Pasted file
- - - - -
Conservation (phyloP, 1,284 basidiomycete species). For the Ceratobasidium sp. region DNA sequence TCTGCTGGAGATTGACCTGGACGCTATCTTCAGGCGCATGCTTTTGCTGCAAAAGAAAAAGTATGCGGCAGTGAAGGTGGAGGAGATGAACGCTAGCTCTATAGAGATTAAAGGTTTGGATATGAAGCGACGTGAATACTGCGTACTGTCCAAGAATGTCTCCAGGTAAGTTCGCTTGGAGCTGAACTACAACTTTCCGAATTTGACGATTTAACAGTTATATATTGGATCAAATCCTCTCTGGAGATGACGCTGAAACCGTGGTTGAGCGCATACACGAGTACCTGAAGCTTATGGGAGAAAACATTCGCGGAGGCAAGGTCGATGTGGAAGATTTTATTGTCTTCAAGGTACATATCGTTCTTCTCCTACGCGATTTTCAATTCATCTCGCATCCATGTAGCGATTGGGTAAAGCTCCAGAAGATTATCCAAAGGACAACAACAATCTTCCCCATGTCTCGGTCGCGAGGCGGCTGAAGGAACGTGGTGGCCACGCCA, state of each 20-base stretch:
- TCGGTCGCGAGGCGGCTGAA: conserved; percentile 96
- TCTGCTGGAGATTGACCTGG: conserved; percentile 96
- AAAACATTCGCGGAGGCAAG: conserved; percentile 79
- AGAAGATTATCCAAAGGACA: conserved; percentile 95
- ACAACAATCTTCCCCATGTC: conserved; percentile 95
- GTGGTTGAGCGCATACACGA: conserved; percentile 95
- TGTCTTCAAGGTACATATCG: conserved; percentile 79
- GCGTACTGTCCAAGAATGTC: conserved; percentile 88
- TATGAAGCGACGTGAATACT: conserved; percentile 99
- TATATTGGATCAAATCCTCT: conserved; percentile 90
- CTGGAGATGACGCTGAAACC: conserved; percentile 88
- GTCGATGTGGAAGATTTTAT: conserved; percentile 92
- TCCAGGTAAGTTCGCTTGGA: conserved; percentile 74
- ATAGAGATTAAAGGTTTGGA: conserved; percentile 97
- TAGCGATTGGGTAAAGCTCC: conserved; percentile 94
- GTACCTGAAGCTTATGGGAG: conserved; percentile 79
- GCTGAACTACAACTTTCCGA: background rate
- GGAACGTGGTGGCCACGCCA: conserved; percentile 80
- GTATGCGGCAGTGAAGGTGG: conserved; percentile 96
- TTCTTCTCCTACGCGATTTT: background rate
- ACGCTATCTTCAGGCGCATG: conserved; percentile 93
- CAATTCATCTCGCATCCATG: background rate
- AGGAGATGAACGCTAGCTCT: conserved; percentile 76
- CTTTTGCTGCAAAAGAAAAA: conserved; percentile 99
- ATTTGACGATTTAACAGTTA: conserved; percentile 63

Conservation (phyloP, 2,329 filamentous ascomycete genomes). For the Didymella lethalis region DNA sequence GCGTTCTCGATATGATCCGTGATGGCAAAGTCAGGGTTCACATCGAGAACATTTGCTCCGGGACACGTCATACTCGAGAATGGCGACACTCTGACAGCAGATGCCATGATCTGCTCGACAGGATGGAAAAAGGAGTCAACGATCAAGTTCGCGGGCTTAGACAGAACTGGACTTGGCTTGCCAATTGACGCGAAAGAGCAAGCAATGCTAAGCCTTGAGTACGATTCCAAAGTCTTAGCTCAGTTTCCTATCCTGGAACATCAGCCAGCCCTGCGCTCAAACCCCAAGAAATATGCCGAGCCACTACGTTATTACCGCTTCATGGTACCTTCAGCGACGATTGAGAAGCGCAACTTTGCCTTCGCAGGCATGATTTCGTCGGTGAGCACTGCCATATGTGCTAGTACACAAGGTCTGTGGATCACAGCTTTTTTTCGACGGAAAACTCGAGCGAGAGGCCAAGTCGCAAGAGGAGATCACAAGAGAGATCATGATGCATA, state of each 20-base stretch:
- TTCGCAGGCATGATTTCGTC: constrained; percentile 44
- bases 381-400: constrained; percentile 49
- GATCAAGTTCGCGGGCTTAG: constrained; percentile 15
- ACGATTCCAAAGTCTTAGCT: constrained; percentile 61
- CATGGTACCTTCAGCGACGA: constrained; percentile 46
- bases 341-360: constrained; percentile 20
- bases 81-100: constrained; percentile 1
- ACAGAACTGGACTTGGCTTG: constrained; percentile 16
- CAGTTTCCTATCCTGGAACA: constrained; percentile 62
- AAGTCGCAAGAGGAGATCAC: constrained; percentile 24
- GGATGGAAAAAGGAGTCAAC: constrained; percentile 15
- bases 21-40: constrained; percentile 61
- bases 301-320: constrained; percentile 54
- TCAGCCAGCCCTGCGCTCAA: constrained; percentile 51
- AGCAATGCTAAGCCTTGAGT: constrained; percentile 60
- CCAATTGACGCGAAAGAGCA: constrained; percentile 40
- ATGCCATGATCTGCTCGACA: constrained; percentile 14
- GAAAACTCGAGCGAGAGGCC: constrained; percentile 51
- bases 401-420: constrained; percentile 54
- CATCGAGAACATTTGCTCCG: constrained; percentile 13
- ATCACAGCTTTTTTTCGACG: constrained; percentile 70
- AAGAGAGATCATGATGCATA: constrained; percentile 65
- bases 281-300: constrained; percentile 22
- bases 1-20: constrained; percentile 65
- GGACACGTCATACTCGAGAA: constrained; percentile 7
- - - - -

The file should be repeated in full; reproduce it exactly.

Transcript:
Conservation (phyloP, 1,284 basidiomycete species). For the Ceratobasidium sp. region DNA sequence TCTGCTGGAGATTGACCTGGACGCTATCTTCAGGCGCATGCTTTTGCTGCAAAAGAAAAAGTATGCGGCAGTGAAGGTGGAGGAGATGAACGCTAGCTCTATAGAGATTAAAGGTTTGGATATGAAGCGACGTGAATACTGCGTACTGTCCAAGAATGTCTCCAGGTAAGTTCGCTTGGAGCTGAACTACAACTTTCCGAATTTGACGATTTAACAGTTATATATTGGATCAAATCCTCTCTGGAGATGACGCTGAAACCGTGGTTGAGCGCATACACGAGTACCTGAAGCTTATGGGAGAAAACATTCGCGGAGGCAAGGTCGATGTGGAAGATTTTATTGTCTTCAAGGTACATATCGTTCTTCTCCTACGCGATTTTCAATTCATCTCGCATCCATGTAGCGATTGGGTAAAGCTCCAGAAGATTATCCAAAGGACAACAACAATCTTCCCCATGTCTCGGTCGCGAGGCGGCTGAAGGAACGTGGTGGCCACGCCA, state of each 20-base stretch:
- TCGGTCGCGAGGCGGCTGAA: conserved; percentile 96
- TCTGCTGGAGATTGACCTGG: conserved; percentile 96
- AAAACATTCGCGGAGGCAAG: conserved; percentile 79
- AGAAGATTATCCAAAGGACA: conserved; percentile 95
- ACAACAATCTTCCCCATGTC: conserved; percentile 95
- GTGGTTGAGCGCATACACGA: conserved; percentile 95
- TGTCTTCAAGGTACATATCG: conserved; percentile 79
- GCGTACTGTCCAAGAATGTC: conserved; percentile 88
- TATGAAGCGACGTGAATACT: conserved; percentile 99
- TATATTGGATCAAATCCTCT: conserved; percentile 90
- CTGGAGATGACGCTGAAACC: conserved; percentile 88
- GTCGATGTGGAAGATTTTAT: conserved; percentile 92
- TCCAGGTAAGTTCGCTTGGA: conserved; percentile 74
- ATAGAGATTAAAGGTTTGGA: conserved; percentile 97
- TAGCGATTGGGTAAAGCTCC: conserved; percentile 94
- GTACCTGAAGCTTATGGGAG: conserved; percentile 79
- GCTGAACTACAACTTTCCGA: background rate
- GGAACGTGGTGGCCACGCCA: conserved; percentile 80
- GTATGCGGCAGTGAAGGTGG: conserved; percentile 96
- TTCTTCTCCTACGCGATTTT: background rate
- ACGCTATCTTCAGGCGCATG: conserved; percentile 93
- CAATTCATCTCGCATCCATG: background rate
- AGGAGATGAACGCTAGCTCT: conserved; percentile 76
- CTTTTGCTGCAAAAGAAAAA: conserved; percentile 99
- ATTTGACGATTTAACAGTTA: conserved; percentile 63

Conservation (phyloP, 2,329 filamentous ascomycete genomes). For the Didymella lethalis region DNA sequence GCGTTCTCGATATGATCCGTGATGGCAAAGTCAGGGTTCACATCGAGAACATTTGCTCCGGGACACGTCATACTCGAGAATGGCGACACTCTGACAGCAGATGCCATGATCTGCTCGACAGGATGGAAAAAGGAGTCAACGATCAAGTTCGCGGGCTTAGACAGAACTGGACTTGGCTTGCCAATTGACGCGAAAGAGCAAGCAATGCTAAGCCTTGAGTACGATTCCAAAGTCTTAGCTCAGTTTCCTATCCTGGAACATCAGCCAGCCCTGCGCTCAAACCCCAAGAAATATGCCGAGCCACTACGTTATTACCGCTTCATGGTACCTTCAGCGACGATTGAGAAGCGCAACTTTGCCTTCGCAGGCATGATTTCGTCGGTGAGCACTGCCATATGTGCTAGTACACAAGGTCTGTGGATCACAGCTTTTTTTCGACGGAAAACTCGAGCGAGAGGCCAAGTCGCAAGAGGAGATCACAAGAGAGATCATGATGCATA, state of each 20-base stretch:
- TTCGCAGGCATGATTTCGTC: constrained; percentile 44
- bases 381-400: constrained; percentile 49
- GATCAAGTTCGCGGGCTTAG: constrained; percentile 15
- ACGATTCCAAAGTCTTAGCT: constrained; percentile 61
- CATGGTACCTTCAGCGACGA: constrained; percentile 46
- bases 341-360: constrained; percentile 20
- bases 81-100: constrained; percentile 1
- ACAGAACTGGACTTGGCTTG: constrained; percentile 16
- CAGTTTCCTATCCTGGAACA: constrained; percentile 62
- AAGTCGCAAGAGGAGATCAC: constrained; percentile 24
- GGATGGAAAAAGGAGTCAAC: constrained; percentile 15
- bases 21-40: constrained; percentile 61
- bases 301-320: constrained; percentile 54
- TCAGCCAGCCCTGCGCTCAA: constrained; percentile 51
- AGCAATGCTAAGCCTTGAGT: constrained; percentile 60
- CCAATTGACGCGAAAGAGCA: constrained; percentile 40
- ATGCCATGATCTGCTCGACA: constrained; percentile 14
- GAAAACTCGAGCGAGAGGCC: constrained; percentile 51
- bases 401-420: constrained; percentile 54
- CATCGAGAACATTTGCTCCG: constrained; percentile 13
- ATCACAGCTTTTTTTCGACG: constrained; percentile 70
- AAGAGAGATCATGATGCATA: constrained; percentile 65
- bases 281-300: constrained; percentile 22
- bases 1-20: constrained; percentile 65
- GGACACGTCATACTCGAGAA: constrained; percentile 7